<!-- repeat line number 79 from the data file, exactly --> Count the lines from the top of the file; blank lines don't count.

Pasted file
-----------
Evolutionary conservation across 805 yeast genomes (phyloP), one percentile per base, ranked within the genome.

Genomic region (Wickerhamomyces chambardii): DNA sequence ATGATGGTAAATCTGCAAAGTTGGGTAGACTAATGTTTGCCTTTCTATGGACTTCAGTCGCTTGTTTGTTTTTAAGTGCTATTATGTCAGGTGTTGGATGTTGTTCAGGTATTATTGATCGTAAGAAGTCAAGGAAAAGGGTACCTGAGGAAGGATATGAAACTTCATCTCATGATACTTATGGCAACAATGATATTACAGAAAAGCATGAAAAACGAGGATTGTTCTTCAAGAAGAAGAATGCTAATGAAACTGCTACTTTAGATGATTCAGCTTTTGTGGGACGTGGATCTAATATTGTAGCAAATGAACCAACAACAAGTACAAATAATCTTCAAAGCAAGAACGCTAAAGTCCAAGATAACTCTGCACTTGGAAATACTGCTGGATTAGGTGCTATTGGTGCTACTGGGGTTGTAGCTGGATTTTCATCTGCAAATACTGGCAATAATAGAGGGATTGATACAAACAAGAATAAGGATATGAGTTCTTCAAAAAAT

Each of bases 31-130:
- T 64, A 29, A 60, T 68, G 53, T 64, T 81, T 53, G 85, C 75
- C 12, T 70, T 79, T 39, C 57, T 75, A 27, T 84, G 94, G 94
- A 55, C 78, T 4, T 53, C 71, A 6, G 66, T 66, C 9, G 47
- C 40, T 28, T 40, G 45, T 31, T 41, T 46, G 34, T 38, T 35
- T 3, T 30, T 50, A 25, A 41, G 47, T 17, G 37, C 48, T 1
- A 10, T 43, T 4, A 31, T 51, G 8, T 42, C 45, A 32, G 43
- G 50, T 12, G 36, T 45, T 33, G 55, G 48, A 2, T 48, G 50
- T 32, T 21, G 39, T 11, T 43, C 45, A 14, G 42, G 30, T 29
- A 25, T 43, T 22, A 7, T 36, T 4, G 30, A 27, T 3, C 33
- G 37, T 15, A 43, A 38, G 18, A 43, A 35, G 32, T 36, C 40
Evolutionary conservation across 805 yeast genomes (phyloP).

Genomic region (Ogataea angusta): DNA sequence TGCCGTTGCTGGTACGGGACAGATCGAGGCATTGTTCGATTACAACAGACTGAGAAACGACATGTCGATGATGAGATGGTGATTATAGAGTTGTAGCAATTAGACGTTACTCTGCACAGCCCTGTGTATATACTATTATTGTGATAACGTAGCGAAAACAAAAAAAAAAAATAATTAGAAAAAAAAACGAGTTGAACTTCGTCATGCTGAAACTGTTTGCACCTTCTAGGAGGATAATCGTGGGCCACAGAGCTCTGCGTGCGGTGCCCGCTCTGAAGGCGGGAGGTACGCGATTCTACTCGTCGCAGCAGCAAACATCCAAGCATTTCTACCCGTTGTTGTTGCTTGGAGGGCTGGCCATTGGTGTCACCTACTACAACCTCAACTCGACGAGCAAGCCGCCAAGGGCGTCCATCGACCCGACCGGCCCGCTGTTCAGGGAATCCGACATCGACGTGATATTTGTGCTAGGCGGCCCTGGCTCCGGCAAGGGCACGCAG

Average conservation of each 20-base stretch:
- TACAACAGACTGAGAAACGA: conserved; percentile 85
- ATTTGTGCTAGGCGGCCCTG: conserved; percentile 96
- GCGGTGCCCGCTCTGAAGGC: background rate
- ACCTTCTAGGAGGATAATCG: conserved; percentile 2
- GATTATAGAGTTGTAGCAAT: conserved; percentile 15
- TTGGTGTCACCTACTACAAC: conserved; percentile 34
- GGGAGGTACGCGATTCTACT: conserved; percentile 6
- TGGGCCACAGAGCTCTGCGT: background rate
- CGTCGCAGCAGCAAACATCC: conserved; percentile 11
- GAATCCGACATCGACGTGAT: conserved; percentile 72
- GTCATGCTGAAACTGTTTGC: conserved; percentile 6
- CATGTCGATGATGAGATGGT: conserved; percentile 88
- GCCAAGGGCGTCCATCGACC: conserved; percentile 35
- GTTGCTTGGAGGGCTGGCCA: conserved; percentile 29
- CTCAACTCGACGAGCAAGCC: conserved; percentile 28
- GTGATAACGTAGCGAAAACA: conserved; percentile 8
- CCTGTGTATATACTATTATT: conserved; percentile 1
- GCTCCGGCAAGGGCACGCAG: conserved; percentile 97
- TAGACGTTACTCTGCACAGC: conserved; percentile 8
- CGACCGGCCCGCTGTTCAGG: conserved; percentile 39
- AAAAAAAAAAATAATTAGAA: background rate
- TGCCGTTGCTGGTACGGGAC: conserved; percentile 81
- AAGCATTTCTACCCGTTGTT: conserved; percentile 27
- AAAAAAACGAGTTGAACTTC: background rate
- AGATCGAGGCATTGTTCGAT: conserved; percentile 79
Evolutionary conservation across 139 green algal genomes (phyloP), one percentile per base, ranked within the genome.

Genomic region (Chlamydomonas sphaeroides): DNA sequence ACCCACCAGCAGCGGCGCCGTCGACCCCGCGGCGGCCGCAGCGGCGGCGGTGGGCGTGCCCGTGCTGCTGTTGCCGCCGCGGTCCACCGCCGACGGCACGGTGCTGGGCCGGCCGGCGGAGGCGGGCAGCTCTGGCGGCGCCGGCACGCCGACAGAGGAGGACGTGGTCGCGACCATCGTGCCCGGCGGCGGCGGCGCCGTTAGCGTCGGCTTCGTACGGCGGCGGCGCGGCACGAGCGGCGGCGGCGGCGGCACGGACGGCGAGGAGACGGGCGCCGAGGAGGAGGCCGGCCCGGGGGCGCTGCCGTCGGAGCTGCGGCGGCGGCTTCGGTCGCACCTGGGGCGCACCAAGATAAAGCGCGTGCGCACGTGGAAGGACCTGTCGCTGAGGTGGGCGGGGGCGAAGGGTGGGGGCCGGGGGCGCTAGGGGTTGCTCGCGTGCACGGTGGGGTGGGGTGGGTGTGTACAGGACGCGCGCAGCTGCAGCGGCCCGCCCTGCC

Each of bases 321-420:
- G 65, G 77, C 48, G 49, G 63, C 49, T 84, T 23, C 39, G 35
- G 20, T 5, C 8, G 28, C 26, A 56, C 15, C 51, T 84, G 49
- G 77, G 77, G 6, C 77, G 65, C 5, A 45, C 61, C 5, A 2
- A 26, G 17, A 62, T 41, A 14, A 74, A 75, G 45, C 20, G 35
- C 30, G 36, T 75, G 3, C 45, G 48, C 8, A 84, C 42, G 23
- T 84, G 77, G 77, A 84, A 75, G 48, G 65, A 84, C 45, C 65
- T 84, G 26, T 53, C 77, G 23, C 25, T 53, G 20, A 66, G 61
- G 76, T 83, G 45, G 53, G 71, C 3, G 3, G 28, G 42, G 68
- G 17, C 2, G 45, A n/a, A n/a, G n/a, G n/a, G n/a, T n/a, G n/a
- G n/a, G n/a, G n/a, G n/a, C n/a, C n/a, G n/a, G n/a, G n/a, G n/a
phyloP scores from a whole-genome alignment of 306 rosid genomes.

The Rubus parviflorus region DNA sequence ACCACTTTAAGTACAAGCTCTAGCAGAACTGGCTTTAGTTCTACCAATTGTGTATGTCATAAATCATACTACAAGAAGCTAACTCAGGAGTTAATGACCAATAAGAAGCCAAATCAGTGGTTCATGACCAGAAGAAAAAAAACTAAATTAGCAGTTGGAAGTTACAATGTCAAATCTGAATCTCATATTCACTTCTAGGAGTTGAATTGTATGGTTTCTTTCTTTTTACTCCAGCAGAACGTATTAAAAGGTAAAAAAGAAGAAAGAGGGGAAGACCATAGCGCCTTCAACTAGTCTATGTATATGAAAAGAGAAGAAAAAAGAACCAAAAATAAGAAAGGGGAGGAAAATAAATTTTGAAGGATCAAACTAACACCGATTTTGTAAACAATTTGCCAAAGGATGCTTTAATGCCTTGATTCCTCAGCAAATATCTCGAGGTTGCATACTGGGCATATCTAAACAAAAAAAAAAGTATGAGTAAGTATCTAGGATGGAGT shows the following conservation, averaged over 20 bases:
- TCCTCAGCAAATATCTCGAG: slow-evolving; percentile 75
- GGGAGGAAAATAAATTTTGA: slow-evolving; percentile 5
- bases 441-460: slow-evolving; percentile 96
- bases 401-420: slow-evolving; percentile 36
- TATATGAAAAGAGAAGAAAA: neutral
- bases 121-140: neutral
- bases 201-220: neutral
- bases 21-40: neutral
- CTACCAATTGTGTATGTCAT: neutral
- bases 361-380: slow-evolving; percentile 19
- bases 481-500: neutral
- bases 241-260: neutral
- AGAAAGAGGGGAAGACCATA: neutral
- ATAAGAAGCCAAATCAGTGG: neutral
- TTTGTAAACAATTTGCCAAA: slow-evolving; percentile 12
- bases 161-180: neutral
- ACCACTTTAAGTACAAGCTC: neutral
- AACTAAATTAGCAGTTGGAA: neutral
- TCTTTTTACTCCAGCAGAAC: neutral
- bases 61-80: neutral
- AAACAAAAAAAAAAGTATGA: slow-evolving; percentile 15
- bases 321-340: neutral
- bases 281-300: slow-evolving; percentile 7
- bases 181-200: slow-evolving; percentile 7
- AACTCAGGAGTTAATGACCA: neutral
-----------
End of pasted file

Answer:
- bases 281-300: slow-evolving; percentile 7